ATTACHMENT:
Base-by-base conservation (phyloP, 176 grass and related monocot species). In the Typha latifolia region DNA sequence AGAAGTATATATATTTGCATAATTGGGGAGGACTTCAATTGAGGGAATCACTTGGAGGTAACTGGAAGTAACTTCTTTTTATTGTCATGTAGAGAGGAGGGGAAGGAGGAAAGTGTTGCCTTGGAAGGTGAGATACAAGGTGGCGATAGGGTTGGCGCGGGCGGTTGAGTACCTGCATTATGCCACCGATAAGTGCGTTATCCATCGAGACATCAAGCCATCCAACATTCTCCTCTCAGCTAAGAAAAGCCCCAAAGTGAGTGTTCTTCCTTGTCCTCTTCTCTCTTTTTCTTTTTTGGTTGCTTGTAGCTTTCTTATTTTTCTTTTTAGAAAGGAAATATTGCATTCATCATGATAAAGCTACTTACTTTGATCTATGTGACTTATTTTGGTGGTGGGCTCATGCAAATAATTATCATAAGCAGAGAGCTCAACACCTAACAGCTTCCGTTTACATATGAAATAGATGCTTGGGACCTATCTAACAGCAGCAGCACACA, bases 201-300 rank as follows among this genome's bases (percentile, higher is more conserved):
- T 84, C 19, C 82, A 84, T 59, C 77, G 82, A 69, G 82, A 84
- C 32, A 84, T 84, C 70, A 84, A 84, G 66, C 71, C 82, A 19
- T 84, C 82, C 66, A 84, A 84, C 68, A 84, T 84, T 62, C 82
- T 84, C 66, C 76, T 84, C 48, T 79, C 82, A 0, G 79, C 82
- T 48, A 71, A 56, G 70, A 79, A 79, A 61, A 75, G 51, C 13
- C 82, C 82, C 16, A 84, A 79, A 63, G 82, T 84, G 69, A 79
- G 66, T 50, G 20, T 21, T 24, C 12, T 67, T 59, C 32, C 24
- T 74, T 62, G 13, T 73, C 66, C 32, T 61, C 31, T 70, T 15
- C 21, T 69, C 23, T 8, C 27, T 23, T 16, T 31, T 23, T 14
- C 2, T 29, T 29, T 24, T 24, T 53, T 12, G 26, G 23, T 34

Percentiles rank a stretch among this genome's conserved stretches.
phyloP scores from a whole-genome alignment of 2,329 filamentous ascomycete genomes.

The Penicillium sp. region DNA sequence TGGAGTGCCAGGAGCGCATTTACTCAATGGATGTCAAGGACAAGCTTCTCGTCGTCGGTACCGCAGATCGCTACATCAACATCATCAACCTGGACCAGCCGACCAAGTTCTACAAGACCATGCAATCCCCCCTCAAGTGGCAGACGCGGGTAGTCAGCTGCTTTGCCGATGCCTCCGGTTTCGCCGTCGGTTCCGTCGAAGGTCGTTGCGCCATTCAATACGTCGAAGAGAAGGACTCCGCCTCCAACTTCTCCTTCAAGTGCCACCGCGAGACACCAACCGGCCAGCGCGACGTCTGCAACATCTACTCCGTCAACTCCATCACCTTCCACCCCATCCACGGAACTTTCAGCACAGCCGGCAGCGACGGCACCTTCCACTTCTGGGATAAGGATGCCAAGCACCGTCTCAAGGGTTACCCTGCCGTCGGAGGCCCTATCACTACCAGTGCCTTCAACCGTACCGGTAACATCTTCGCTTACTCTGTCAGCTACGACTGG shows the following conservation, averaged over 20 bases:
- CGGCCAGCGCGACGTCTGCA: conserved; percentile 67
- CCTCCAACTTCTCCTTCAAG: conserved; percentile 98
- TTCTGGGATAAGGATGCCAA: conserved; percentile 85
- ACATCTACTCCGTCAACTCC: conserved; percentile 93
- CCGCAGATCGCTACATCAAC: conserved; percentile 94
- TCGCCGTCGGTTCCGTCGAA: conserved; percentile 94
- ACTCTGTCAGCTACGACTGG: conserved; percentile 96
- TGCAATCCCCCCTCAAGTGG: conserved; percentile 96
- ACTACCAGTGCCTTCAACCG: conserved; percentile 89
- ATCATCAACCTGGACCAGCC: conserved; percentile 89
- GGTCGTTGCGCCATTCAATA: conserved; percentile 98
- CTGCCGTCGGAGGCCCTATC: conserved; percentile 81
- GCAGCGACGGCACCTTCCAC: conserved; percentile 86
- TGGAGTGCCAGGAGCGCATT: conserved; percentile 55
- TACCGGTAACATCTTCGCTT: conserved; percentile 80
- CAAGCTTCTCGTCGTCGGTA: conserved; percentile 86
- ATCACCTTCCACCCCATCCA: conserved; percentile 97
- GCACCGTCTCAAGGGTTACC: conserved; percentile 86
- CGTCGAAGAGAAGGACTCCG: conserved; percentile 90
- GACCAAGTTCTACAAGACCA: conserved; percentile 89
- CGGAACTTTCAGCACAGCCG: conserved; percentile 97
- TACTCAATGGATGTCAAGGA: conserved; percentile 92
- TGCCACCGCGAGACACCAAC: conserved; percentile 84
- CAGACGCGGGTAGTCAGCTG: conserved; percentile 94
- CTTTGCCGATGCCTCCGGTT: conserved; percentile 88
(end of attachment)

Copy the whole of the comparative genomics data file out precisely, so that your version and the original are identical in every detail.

Base-by-base conservation (phyloP, 176 grass and related monocot species). In the Typha latifolia region DNA sequence AGAAGTATATATATTTGCATAATTGGGGAGGACTTCAATTGAGGGAATCACTTGGAGGTAACTGGAAGTAACTTCTTTTTATTGTCATGTAGAGAGGAGGGGAAGGAGGAAAGTGTTGCCTTGGAAGGTGAGATACAAGGTGGCGATAGGGTTGGCGCGGGCGGTTGAGTACCTGCATTATGCCACCGATAAGTGCGTTATCCATCGAGACATCAAGCCATCCAACATTCTCCTCTCAGCTAAGAAAAGCCCCAAAGTGAGTGTTCTTCCTTGTCCTCTTCTCTCTTTTTCTTTTTTGGTTGCTTGTAGCTTTCTTATTTTTCTTTTTAGAAAGGAAATATTGCATTCATCATGATAAAGCTACTTACTTTGATCTATGTGACTTATTTTGGTGGTGGGCTCATGCAAATAATTATCATAAGCAGAGAGCTCAACACCTAACAGCTTCCGTTTACATATGAAATAGATGCTTGGGACCTATCTAACAGCAGCAGCACACA, bases 201-300 rank as follows among this genome's bases (percentile, higher is more conserved):
- T 84, C 19, C 82, A 84, T 59, C 77, G 82, A 69, G 82, A 84
- C 32, A 84, T 84, C 70, A 84, A 84, G 66, C 71, C 82, A 19
- T 84, C 82, C 66, A 84, A 84, C 68, A 84, T 84, T 62, C 82
- T 84, C 66, C 76, T 84, C 48, T 79, C 82, A 0, G 79, C 82
- T 48, A 71, A 56, G 70, A 79, A 79, A 61, A 75, G 51, C 13
- C 82, C 82, C 16, A 84, A 79, A 63, G 82, T 84, G 69, A 79
- G 66, T 50, G 20, T 21, T 24, C 12, T 67, T 59, C 32, C 24
- T 74, T 62, G 13, T 73, C 66, C 32, T 61, C 31, T 70, T 15
- C 21, T 69, C 23, T 8, C 27, T 23, T 16, T 31, T 23, T 14
- C 2, T 29, T 29, T 24, T 24, T 53, T 12, G 26, G 23, T 34

Percentiles rank a stretch among this genome's conserved stretches.
phyloP scores from a whole-genome alignment of 2,329 filamentous ascomycete genomes.

The Penicillium sp. region DNA sequence TGGAGTGCCAGGAGCGCATTTACTCAATGGATGTCAAGGACAAGCTTCTCGTCGTCGGTACCGCAGATCGCTACATCAACATCATCAACCTGGACCAGCCGACCAAGTTCTACAAGACCATGCAATCCCCCCTCAAGTGGCAGACGCGGGTAGTCAGCTGCTTTGCCGATGCCTCCGGTTTCGCCGTCGGTTCCGTCGAAGGTCGTTGCGCCATTCAATACGTCGAAGAGAAGGACTCCGCCTCCAACTTCTCCTTCAAGTGCCACCGCGAGACACCAACCGGCCAGCGCGACGTCTGCAACATCTACTCCGTCAACTCCATCACCTTCCACCCCATCCACGGAACTTTCAGCACAGCCGGCAGCGACGGCACCTTCCACTTCTGGGATAAGGATGCCAAGCACCGTCTCAAGGGTTACCCTGCCGTCGGAGGCCCTATCACTACCAGTGCCTTCAACCGTACCGGTAACATCTTCGCTTACTCTGTCAGCTACGACTGG shows the following conservation, averaged over 20 bases:
- CGGCCAGCGCGACGTCTGCA: conserved; percentile 67
- CCTCCAACTTCTCCTTCAAG: conserved; percentile 98
- TTCTGGGATAAGGATGCCAA: conserved; percentile 85
- ACATCTACTCCGTCAACTCC: conserved; percentile 93
- CCGCAGATCGCTACATCAAC: conserved; percentile 94
- TCGCCGTCGGTTCCGTCGAA: conserved; percentile 94
- ACTCTGTCAGCTACGACTGG: conserved; percentile 96
- TGCAATCCCCCCTCAAGTGG: conserved; percentile 96
- ACTACCAGTGCCTTCAACCG: conserved; percentile 89
- ATCATCAACCTGGACCAGCC: conserved; percentile 89
- GGTCGTTGCGCCATTCAATA: conserved; percentile 98
- CTGCCGTCGGAGGCCCTATC: conserved; percentile 81
- GCAGCGACGGCACCTTCCAC: conserved; percentile 86
- TGGAGTGCCAGGAGCGCATT: conserved; percentile 55
- TACCGGTAACATCTTCGCTT: conserved; percentile 80
- CAAGCTTCTCGTCGTCGGTA: conserved; percentile 86
- ATCACCTTCCACCCCATCCA: conserved; percentile 97
- GCACCGTCTCAAGGGTTACC: conserved; percentile 86
- CGTCGAAGAGAAGGACTCCG: conserved; percentile 90
- GACCAAGTTCTACAAGACCA: conserved; percentile 89
- CGGAACTTTCAGCACAGCCG: conserved; percentile 97
- TACTCAATGGATGTCAAGGA: conserved; percentile 92
- TGCCACCGCGAGACACCAAC: conserved; percentile 84
- CAGACGCGGGTAGTCAGCTG: conserved; percentile 94
- CTTTGCCGATGCCTCCGGTT: conserved; percentile 88